Each player scores for the islands on which he has the absolute majority.
The value of an island is determined by the number of bridges not occupied by this player.
Each free space or space occupied by an opponent counts as one point.
Each controlled island (absolute majority) counts as one point as well.
The points are indicated by the markers on the scoring track. (In the online version, the scores of all players are displayed besides the cards on hand.)

Example: Adam (yellow) controls the island BAFI. Mateo occupies 1 bridge (green). The last connection is free.
Adam scores two points in the first scoring round (for the two connections he does not own), and 3 points in the final scoring round (2 connections plus 1 point for the controlled island).


1. Points for both scorings

Note: The points for the final scoring are shown in brackets.

At scoring, a player gets the following points:
  • 2 bridges on a small island: 1 point (2 points)
  • 3 bridges on a small island: 0 points (1 points)
  • 3 bridges on a big island: 2 point (3 points)
  • 4 bridges on a big island: 1 point (2 points)
  • 5 bridges on a big island: 0 point (1 points)
  • 4 bridges on the main island ORO: 3 point (4 points)
  • 5 bridges on the main island ORO: 2 point (3 points)
  • 6 bridges on the main island ORO: 1 point (2 points)
  • 7 bridges on the main island ORO: 0 point (1 points)

This shows that owning all bridges on an island does not give you the maximum points.

End of the Game

The game ends after the final scoring. The player with the most points wins.
If there is a tie, the player who took his turn earlier in the final round is the winner.

1. Premature End of the Game

If a player has already placed his 10 markers and he gains control of an 11th island, he is immediately declared the winner.

Strategy Hints

In the first couple of rounds, do not play cards, simply draw new ones up to the hand limit of 5. A larger hand of cards offers more choices.
Try to remove opponents’ bridges when playing cards. But beware of heavy losses in a duel.
The main island ORO yields the most points, but is difficult to defend. Especially at the beginning of the game it can be a mistake to gain control.
In the game “Might of the Gods” (see below), it is worthwhile to control islands early in the game to secure the god tokens.

Might of the Gods

These additional rules allow a richly varied game with new possibilities.

The God Tokens

At the beginning of the game, a god token is placed on each island (picture side up).

The player who first wins control over an island (absolute majority) takes the god token, and places it on the corresponding space on his god board. (In the online version, the god tokens are counted automatically. If you move the mouse over the god token icons, a quick-help explains the special functions.)
Thus each player can quickly determine which god tokens he and his opponents owns, and the advantages they offer.
Each god token can be used exactly once, then it is removed from the game.

NOTE: All players can use the god tokens of each colour.

God token KANE


immediately gives the player additional victory points. How many depends on the island the god token is located:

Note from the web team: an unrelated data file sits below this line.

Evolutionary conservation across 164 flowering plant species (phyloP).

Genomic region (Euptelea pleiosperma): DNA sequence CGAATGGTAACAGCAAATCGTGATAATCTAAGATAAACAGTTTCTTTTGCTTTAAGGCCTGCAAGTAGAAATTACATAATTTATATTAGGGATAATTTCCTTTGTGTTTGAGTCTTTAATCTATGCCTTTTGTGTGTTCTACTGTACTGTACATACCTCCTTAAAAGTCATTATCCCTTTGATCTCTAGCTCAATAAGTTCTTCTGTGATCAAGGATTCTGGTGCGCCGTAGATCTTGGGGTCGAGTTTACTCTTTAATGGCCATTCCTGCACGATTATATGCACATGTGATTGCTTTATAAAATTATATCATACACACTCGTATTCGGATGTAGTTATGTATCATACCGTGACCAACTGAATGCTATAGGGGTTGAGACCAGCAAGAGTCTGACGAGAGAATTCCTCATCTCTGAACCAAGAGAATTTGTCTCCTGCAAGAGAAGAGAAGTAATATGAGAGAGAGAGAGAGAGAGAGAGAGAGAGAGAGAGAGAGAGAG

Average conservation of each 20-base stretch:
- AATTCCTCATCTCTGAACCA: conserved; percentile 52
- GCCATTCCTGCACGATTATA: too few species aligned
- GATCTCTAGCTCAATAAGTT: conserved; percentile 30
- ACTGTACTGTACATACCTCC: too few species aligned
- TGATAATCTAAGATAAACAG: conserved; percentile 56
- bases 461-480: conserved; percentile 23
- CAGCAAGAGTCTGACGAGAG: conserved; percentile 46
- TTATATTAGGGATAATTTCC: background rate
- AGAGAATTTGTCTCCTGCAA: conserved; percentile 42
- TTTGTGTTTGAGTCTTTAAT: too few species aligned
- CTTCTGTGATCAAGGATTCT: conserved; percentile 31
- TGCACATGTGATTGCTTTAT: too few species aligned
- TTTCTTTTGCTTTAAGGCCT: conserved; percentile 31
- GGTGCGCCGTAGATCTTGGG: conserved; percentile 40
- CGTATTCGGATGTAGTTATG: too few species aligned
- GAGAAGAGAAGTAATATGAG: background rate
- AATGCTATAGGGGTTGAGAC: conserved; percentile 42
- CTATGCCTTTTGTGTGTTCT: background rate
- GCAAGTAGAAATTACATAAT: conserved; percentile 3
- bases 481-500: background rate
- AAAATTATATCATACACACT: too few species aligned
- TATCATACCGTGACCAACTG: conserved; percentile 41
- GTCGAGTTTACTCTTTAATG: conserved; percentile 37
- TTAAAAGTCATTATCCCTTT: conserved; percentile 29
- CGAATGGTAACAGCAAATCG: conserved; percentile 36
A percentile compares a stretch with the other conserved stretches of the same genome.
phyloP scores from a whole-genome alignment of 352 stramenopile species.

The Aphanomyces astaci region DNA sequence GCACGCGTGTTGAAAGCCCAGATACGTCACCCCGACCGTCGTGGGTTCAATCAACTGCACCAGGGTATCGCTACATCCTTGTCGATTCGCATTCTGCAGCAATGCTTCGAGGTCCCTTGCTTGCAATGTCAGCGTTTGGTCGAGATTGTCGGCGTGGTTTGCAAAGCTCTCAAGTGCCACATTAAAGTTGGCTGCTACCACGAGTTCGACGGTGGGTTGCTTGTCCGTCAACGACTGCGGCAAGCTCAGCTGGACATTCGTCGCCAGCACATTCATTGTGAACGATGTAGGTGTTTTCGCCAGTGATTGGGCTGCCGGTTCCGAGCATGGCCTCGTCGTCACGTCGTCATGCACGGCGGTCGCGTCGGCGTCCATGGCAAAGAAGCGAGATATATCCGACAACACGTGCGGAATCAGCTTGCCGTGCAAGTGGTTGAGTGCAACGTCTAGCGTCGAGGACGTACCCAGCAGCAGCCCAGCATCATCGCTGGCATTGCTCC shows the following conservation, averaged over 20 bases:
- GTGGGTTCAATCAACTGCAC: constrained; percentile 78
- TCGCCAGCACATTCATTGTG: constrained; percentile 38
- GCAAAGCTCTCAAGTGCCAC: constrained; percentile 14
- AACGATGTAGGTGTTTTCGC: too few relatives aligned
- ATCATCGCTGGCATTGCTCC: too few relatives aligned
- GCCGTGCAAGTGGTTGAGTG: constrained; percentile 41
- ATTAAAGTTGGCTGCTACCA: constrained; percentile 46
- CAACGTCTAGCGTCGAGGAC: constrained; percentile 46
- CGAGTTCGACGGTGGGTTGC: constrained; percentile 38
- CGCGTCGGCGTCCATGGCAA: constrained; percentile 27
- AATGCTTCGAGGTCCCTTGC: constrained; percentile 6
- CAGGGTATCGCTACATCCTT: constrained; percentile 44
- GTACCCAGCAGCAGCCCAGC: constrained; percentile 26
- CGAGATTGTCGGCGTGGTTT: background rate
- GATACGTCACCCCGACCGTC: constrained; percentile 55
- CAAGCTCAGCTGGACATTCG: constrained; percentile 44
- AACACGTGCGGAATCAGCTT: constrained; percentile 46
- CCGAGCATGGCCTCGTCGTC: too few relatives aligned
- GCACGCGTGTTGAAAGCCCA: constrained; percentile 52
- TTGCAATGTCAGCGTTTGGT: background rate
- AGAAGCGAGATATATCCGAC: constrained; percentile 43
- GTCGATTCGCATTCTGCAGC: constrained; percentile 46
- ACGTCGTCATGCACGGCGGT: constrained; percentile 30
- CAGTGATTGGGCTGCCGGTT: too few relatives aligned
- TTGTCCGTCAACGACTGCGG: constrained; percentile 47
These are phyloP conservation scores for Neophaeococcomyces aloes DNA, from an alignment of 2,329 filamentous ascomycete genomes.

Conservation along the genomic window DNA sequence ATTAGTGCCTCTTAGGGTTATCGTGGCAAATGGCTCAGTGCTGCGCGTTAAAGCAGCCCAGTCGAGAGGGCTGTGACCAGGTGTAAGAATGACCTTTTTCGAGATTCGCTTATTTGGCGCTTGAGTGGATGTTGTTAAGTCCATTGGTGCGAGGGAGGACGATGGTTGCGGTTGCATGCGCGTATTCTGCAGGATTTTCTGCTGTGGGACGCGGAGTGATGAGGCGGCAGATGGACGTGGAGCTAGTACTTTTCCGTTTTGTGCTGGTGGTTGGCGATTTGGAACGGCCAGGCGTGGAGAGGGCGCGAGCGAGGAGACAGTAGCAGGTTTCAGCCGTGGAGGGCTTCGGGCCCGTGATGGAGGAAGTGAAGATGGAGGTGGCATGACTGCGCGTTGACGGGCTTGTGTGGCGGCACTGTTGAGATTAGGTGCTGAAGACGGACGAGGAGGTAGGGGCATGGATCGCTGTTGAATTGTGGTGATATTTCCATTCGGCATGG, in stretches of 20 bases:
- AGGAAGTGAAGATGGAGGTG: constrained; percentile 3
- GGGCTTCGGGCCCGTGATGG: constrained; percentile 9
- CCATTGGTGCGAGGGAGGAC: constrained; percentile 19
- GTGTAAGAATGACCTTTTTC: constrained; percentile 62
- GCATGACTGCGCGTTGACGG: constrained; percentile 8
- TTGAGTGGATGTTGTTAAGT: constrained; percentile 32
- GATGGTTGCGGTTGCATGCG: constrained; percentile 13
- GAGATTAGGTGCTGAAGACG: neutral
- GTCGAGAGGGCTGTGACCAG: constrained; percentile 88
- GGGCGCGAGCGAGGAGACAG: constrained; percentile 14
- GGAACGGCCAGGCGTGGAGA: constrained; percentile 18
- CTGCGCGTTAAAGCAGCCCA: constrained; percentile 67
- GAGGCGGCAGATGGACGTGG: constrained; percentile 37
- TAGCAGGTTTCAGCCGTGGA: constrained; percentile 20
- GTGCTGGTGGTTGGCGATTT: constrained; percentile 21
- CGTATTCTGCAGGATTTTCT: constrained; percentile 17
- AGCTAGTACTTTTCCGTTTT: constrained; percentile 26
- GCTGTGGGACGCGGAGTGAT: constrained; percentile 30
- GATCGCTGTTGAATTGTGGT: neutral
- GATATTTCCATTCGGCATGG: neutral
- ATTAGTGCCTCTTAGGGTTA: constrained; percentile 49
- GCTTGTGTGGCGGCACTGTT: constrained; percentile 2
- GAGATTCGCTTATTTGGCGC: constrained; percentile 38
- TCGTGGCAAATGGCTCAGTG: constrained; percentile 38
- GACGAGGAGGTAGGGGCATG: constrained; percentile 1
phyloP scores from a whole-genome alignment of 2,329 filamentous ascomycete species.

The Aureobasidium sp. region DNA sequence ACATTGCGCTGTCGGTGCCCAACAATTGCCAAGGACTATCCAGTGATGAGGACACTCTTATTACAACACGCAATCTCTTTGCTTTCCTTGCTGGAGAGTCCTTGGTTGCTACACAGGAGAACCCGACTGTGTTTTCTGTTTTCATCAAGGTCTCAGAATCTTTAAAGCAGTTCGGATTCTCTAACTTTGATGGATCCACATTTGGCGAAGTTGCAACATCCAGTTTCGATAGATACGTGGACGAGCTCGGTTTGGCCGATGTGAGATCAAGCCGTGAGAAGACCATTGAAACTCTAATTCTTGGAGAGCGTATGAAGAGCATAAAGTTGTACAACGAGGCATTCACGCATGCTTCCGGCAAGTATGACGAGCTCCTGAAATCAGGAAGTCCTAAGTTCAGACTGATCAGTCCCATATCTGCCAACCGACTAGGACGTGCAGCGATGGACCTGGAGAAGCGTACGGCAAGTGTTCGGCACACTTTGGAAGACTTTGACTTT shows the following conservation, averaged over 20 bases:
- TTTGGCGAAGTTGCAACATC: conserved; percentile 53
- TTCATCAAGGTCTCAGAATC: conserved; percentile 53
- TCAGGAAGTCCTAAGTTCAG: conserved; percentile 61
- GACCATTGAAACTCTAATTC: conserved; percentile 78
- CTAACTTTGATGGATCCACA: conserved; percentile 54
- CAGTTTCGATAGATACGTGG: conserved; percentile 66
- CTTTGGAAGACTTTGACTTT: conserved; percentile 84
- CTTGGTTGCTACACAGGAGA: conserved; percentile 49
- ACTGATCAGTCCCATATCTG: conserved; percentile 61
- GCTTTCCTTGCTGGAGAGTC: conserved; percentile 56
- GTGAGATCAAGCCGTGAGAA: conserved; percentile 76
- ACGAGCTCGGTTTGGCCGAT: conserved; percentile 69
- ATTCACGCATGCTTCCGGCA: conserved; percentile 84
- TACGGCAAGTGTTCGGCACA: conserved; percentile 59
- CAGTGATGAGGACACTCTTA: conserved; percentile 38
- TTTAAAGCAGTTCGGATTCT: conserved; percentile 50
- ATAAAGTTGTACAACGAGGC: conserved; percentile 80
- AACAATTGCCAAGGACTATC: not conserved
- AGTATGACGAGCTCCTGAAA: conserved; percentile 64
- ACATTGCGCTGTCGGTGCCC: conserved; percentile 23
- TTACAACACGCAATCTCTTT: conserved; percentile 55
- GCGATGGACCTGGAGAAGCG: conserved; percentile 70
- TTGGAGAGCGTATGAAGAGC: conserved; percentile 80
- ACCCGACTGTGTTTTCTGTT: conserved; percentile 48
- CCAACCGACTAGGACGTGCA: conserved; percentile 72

• 1 point for a small island
  • 2 points for a large island
  • 3 points for the main island ORO
The victory points are recorded on the scoring track and the god token KANE is removed from the game.

KANALOA, KU, PELE, and LONO can only be used in the second round.

Effect of the God Tokens

The gods support the player in the following ways.

God token KANALOA


functions as a joker. When it is played, a bridge may be placed at any free location. It is also possible to play KANALOA in combination with a suitable card to swap an opponent’s bridge with one of your own.
God token KU


whoever plays KU may look at the cards of another player and steal one of them, adding it to his own hand. This is particularly advantageous if one wants to snatch an important card from an opponent, or if one simply wants to see another player's cards.
God token PELE


whoever plays PELE draws a random card from every other player and adds it to his hand. Then he chooses one card for each other player and gives it back to him. The advantage is that for a short time he has several cards to choose from, and it offers him the possibility to intrigue by giving the players the corresponding cards.
God token LONO


allows an additional card to be drawn from either the draw pile or from the face-up cards. This card can be played immediately, or held in hand for future use. When a face-up card is drawn, it is replaced immediately.

NOTE: By playing god tokens, it is possible that the hand size limit of 5 is briefly exceeded. If this happens, the player must then play enough cards to reduce his hand size to the maximum of 5 by the end of his turn.

When an island is won for the first time in the second round, the god token may be used immediately.
God tokens may not be used in the player's last turn before the final scoring.

Remarks concerning the Online Version

Visibility of Player Cards

Cards held in hand have a symbol in the upper left corner which indicates which players can see the card. Every dot in this symbol represents an opponent - the colour of the dot indicates the opponent who can see the card.
Cards which were discarded face-down are marked "???" to indicate that nobody knows what those cards are.

Show Moves of Opponents

To be able to understand the moves of an opponent, you can select the name of that opponent or the lens icon in the "move history". Both reveal the game situation before his move.